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By D. A. Powell

I play the egg

and I play the triangle

I play the reed

and I play each angle

I play the lyre

and I play the lute

I play the snare

and I play the flute

I play the licorice stick

and I play the juke

I play the kettle

and I play the uke

who ever thought of the triangle

who ever thought of the clarinet

the castanets the cornet the

discotheque the harmonium

the euphonium marimbas and

maracas harmonicas

tom-toms and tatas

I play the fiddle

and I play the jug

I play the washboard

and the washtub

I play kalimba

and I play the koto

I play the organ

and I play the banjo

I play the fool I play it cool

I play hot and I play pranks

I played your mixtape

forgot to say thanks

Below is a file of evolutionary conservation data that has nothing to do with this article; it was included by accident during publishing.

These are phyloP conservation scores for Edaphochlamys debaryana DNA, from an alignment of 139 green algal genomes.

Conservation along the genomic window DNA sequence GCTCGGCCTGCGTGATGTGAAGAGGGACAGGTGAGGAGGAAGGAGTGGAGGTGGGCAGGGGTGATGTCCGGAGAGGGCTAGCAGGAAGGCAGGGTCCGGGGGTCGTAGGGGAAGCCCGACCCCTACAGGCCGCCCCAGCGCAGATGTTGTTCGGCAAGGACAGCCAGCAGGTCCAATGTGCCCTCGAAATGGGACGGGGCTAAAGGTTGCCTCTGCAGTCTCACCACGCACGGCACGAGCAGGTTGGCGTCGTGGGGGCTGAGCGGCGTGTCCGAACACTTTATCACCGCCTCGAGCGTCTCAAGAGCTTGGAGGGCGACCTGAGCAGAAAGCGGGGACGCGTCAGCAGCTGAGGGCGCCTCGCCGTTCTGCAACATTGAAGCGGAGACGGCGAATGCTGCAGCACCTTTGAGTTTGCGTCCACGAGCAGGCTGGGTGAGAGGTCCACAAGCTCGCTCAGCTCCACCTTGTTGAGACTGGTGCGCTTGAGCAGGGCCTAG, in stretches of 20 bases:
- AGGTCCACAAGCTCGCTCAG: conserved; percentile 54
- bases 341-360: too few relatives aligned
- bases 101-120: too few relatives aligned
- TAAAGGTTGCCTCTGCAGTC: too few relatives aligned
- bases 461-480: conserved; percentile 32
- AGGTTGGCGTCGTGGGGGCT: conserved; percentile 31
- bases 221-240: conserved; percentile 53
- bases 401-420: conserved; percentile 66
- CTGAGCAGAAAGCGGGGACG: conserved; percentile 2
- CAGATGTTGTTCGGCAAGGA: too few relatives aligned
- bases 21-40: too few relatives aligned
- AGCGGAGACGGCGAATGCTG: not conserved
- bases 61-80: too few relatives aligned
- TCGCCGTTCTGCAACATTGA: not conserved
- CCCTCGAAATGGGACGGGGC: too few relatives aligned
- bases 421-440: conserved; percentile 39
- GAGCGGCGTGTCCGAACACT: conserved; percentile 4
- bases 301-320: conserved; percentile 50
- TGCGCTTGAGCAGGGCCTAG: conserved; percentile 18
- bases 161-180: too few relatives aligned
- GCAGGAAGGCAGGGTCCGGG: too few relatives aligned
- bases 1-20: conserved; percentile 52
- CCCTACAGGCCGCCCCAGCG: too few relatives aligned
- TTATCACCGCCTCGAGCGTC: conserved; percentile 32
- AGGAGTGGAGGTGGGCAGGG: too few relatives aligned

Source: Poetry (May 2018)

  • Arts & Sciences

Poet Bio

D. A. Powell
Born in Albany, Georgia, D. A. Powell earned an MA at Sonoma State University and an MFA at the Iowa Writers’ Workshop. Powell is known for his syntactically inventive, longer eight- or ten-beat lines in poems that are often untitled. As a teacher at Sonoma State, he noticed that most of his students’ poems were written to fit the demands of the page. His experiments with his students in writing on unexpected surfaces (such as candlesticks or rolls of toilet paper) led to his own breakthrough in “subverting the page”: he turned a legal pad sideways and wrote the first poem for Tea. Powell explains that “by pulling the line longer, stretching it into a longer breath, I was giving a little bit more life to some people who had very short lives.” Powell has also taught at Harvard University, Columbia University, and the University of San Francisco.  See More By This Poet

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